Early on in my life I figured out that if you want something done you are better off just doing it yourself. Sadly, a lot of people are not good for their word and you just don’t know if they will show up.
I have gotten a lot of “stuff” done since then using this approach of not depending on others. But is this the best way to go about accomplishing your goals? Is there a more efficient way to do things? Are two brains really better than one? Today I am going to share, just briefly, some lessons I’ve learned as a do-it-yourselfer.
1. You do not have to be an expert at everything
Do not worry about becoming an expert. Just give 100% at everything you do and know where to turn for answers. Before long people will be turning to you.
2. Know who the experts are in your field
This is key to honing your skills and leveraging other’s expertise.
A great example for me is with websites and search engine rankings. I have worked with SEO (search engine optimization) a lot in the past and I know that it is not a simple black and white affair.
The rules change (thanks to Google most of the time) often. It becomes a full-time job trying to keep up with the criteria that will keep your website ranked at the top of the search engines.
Thankfully, there are people out there who are passionate about the subject. Joost de Valk developed and maintains a WordPress SEO plugin that is just fantastic. When it comes to SEO (and I just happen to be using WordPress) he is the first “expert” I rely on.
3. Know where to turn for answers
This key point is not to be taken lightly. With the Internet (and Google) you have access to the largest library the face of the earth has ever seen.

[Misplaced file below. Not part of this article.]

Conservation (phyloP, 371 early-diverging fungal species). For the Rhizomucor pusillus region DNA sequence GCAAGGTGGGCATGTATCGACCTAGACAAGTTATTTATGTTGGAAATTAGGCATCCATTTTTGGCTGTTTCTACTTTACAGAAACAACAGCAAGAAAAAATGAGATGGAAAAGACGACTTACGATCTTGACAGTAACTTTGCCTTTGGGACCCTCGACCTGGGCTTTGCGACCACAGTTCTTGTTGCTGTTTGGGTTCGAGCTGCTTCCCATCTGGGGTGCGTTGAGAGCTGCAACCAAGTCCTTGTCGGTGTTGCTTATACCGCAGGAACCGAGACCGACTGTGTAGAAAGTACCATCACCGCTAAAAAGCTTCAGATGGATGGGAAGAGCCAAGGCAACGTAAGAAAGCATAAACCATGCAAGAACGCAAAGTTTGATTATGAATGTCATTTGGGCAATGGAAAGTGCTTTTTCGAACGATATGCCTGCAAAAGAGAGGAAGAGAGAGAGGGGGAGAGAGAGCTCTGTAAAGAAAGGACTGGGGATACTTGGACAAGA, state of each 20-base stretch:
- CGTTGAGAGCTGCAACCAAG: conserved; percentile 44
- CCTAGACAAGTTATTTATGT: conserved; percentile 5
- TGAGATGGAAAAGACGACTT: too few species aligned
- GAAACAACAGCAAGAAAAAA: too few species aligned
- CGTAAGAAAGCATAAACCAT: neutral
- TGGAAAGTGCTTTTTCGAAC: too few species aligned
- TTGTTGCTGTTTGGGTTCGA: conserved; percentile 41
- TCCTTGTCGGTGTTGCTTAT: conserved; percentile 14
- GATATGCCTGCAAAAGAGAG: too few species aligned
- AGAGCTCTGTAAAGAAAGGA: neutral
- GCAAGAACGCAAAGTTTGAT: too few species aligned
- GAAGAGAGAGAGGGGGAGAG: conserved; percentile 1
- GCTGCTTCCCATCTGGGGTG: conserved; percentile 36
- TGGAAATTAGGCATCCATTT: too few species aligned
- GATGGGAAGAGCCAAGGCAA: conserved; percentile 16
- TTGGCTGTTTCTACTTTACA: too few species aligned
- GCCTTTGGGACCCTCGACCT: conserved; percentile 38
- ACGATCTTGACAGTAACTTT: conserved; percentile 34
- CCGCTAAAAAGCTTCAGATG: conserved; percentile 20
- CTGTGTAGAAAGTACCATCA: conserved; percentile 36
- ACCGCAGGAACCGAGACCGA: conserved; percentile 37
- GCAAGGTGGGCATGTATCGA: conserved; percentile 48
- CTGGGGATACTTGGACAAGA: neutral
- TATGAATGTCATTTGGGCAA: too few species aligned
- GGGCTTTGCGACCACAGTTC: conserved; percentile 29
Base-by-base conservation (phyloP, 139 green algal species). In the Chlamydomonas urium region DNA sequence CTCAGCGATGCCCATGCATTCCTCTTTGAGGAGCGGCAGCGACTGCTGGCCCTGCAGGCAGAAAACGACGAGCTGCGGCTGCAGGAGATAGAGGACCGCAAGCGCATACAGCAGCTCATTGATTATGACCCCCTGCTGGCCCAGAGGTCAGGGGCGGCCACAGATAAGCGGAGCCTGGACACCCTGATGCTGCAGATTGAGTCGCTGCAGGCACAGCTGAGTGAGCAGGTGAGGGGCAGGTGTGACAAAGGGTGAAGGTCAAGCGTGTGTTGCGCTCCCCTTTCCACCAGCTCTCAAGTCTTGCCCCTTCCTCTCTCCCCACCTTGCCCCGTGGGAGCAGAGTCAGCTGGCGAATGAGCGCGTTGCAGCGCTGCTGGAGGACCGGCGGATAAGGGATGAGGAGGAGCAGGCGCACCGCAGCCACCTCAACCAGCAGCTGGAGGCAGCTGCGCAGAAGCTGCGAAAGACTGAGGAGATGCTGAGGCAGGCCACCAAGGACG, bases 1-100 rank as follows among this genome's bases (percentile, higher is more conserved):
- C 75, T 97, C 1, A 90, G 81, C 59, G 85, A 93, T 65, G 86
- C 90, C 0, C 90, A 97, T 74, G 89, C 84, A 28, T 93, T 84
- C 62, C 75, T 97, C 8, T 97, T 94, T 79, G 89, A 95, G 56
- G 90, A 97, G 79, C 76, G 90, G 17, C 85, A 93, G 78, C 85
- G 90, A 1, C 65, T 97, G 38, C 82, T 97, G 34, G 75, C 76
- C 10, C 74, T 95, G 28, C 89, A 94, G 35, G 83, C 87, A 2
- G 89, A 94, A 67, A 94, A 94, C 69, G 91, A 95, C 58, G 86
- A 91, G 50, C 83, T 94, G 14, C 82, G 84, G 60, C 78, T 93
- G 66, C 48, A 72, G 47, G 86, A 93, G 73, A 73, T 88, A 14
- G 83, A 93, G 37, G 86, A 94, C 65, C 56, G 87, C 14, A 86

When I started my career as a computer programmer years ago the Internet was still in it’s infancy and most companies didn’t allow their employees or contractors to use it. So, each gig I went to I would cart 100 lbs worth of technical books. I couldn’t remember everything.. nobody can. Now-a-days you would be hard pressed to find a company that doesn’t have Internet access.
But, having access to the answers doesn’t mean diddly if you don’t know what to ask for.
4. Know what to ask for
This seems simple enough if you are an expert in your field but if you are just starting out you know how much of a struggle it is not knowing what to ask for.
Personally, I don’t remember everything nor do I care to. I know what to ask for and Google (my PA - personal assistant) finds me an answer 99.9% of the time.
You can’t do it all yourself. Know what questions to ask and where to get the answers you need. A lot of the things you need are probably things that can just be plugged right in so leverage the work that others have already invested their time in completing. Know the experts that you can trust. Build your own team of “go-to” people that you can use.
Most importantly, whatever you do, do it with all of your heart, 100%.
Tell me, what experts do you rely on?